If this scenario were to occur,[1] it would cause a public outcry. It would be considered offensive and disrespectful towards Hitler’s victims and their families. It would also be seen as conveying implicit approval or tolerance of the atrocities that were committed in his name, perhaps making the village authorities complicit in the continuing stigmatisation of those same groups targeted by Hitler. In no time, the village would succumb to the pressure to take it down.

If there are good reasons not to erect a statue of Hitler, are there also good reasons to remove existing statues that some find problematic, such as that of the controversial British imperialist Cecil Rhodes?

In January, after months of heated debate and Rhodes Must Fall activism, Oxford University’s Oriel College decided to leave a statue of Rhodes on his pedestal at the front of the college. But protests are continuing against Oriel’s decision – mixed in with calls to remove statues of other controversial imperialist figures. Continue reading

Oxford Uehiro Prize in Practical Ethics: “What justifies parents’ influence on their children?” written by Yutang Jin

This essay was a finalist in the Graduate Category of the 2nd Annual Oxford Uehiro Prize in Practical Ethics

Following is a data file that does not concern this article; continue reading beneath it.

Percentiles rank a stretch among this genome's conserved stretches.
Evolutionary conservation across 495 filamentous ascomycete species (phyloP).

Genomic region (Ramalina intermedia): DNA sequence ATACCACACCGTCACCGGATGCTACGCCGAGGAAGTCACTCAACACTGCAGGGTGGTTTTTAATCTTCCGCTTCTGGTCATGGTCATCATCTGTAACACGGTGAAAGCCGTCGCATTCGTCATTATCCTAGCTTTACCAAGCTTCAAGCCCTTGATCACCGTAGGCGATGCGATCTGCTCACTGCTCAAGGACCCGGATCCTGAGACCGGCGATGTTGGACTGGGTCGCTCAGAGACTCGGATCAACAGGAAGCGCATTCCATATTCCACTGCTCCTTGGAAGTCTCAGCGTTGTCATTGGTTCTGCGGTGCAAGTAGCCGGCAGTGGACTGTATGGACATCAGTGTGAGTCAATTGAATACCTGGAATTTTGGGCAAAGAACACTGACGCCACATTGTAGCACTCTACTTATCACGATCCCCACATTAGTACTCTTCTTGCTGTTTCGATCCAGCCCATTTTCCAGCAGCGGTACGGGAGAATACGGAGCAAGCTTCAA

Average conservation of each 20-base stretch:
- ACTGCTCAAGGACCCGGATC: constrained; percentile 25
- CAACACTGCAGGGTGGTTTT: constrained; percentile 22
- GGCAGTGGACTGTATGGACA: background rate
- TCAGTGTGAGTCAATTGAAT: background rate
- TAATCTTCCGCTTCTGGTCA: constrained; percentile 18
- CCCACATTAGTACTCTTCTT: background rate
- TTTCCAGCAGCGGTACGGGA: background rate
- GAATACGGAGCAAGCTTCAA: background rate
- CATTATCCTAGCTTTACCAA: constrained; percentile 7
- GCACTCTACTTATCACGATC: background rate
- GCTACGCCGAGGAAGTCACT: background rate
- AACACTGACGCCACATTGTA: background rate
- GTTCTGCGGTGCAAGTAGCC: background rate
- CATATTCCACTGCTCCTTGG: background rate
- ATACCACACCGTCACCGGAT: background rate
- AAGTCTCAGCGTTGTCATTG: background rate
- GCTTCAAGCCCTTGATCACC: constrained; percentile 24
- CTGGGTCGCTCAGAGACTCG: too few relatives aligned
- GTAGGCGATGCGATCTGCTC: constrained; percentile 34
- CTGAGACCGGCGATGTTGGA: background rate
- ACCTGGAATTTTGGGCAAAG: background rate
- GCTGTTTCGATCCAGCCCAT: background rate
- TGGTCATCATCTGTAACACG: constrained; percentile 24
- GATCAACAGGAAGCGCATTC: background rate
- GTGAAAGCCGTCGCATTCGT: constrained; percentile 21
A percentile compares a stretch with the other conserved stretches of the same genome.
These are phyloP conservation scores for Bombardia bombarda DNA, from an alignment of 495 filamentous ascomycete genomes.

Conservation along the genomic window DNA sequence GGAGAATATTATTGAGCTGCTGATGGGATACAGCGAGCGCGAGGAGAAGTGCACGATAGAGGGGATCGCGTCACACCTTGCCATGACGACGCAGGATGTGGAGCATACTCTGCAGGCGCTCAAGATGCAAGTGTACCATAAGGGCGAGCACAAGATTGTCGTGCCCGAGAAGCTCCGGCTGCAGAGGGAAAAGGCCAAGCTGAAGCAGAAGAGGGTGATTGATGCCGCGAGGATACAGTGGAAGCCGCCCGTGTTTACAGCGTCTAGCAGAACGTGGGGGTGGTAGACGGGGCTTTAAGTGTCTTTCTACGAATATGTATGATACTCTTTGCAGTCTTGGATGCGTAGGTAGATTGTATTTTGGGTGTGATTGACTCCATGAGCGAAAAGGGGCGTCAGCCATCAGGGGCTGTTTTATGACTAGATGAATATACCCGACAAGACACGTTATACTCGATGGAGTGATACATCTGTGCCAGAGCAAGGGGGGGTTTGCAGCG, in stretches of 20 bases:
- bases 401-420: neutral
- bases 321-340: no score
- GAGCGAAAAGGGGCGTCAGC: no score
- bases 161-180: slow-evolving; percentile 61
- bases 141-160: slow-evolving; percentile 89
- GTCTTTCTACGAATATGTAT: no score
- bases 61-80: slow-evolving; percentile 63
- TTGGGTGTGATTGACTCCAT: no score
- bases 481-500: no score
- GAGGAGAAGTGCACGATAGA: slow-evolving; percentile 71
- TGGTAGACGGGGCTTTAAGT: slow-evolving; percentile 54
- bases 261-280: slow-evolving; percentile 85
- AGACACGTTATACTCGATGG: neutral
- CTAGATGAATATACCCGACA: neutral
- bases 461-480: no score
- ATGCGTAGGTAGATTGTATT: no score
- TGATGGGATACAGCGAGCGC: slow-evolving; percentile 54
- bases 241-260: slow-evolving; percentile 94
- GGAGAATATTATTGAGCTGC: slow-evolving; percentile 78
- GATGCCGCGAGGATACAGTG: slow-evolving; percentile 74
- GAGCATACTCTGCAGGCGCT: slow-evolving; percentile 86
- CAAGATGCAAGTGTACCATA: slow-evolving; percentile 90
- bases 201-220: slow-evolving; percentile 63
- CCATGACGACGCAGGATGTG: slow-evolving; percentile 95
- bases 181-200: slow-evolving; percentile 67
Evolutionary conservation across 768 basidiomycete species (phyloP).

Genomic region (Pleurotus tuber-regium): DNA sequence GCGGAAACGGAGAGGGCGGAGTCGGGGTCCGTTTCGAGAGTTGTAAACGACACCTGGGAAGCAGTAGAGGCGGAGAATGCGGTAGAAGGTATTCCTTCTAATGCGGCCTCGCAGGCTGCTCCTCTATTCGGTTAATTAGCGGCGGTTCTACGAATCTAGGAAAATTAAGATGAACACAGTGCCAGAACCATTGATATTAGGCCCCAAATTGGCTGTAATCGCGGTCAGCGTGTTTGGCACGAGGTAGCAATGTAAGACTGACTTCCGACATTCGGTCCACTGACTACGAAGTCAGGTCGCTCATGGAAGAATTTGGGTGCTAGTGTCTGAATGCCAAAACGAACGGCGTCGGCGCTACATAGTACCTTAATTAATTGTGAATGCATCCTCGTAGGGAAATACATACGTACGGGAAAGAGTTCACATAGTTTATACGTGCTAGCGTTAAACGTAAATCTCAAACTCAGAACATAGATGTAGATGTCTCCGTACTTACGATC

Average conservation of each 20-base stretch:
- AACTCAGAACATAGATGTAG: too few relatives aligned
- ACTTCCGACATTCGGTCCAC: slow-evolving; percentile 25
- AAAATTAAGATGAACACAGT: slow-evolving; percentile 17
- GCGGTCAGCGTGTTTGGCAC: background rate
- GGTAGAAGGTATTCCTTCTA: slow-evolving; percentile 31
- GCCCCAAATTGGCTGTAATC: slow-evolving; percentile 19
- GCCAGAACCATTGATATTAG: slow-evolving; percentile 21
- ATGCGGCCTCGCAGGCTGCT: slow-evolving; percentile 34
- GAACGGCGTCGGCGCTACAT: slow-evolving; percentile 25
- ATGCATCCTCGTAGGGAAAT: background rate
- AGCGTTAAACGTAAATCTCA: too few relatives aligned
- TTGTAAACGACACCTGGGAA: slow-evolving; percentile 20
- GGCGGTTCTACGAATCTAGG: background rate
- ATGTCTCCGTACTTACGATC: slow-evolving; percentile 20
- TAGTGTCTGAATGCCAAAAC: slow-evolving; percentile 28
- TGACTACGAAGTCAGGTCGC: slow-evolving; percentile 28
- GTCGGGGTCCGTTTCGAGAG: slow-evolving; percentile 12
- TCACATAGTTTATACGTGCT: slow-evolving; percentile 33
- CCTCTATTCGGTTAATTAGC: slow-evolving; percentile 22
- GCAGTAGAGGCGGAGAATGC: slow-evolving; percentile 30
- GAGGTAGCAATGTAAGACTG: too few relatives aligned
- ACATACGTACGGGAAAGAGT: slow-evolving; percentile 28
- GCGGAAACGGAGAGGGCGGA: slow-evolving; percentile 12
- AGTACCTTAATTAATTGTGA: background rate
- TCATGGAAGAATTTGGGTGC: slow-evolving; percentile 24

Written by University of Oxford Student, Yutang Jin

In a family, parents can exert enormous influence on their children. Parents tend to implant in their children’s mind, for good or ill, values and ideas which go on to guide their whole lives. This essay focuses on this relationship and discusses what justification we can have for parental influence over their children.

The dominant discourse in addressing the parent-child relationship is that of moral rights. I argue, however, that the liberal discourse of rights, sound as it may be, has lots of drawbacks that disqualify it from being a cogent account of family relationships. I then go on to craft a Confucian framework whereby to discuss how parents and children should behave to each other. My main argument is that parents’ influence is justifiable insofar as parents comply with moral rules that regulate their relationship with children, and these rules are subject to public justification and rectification. Continue reading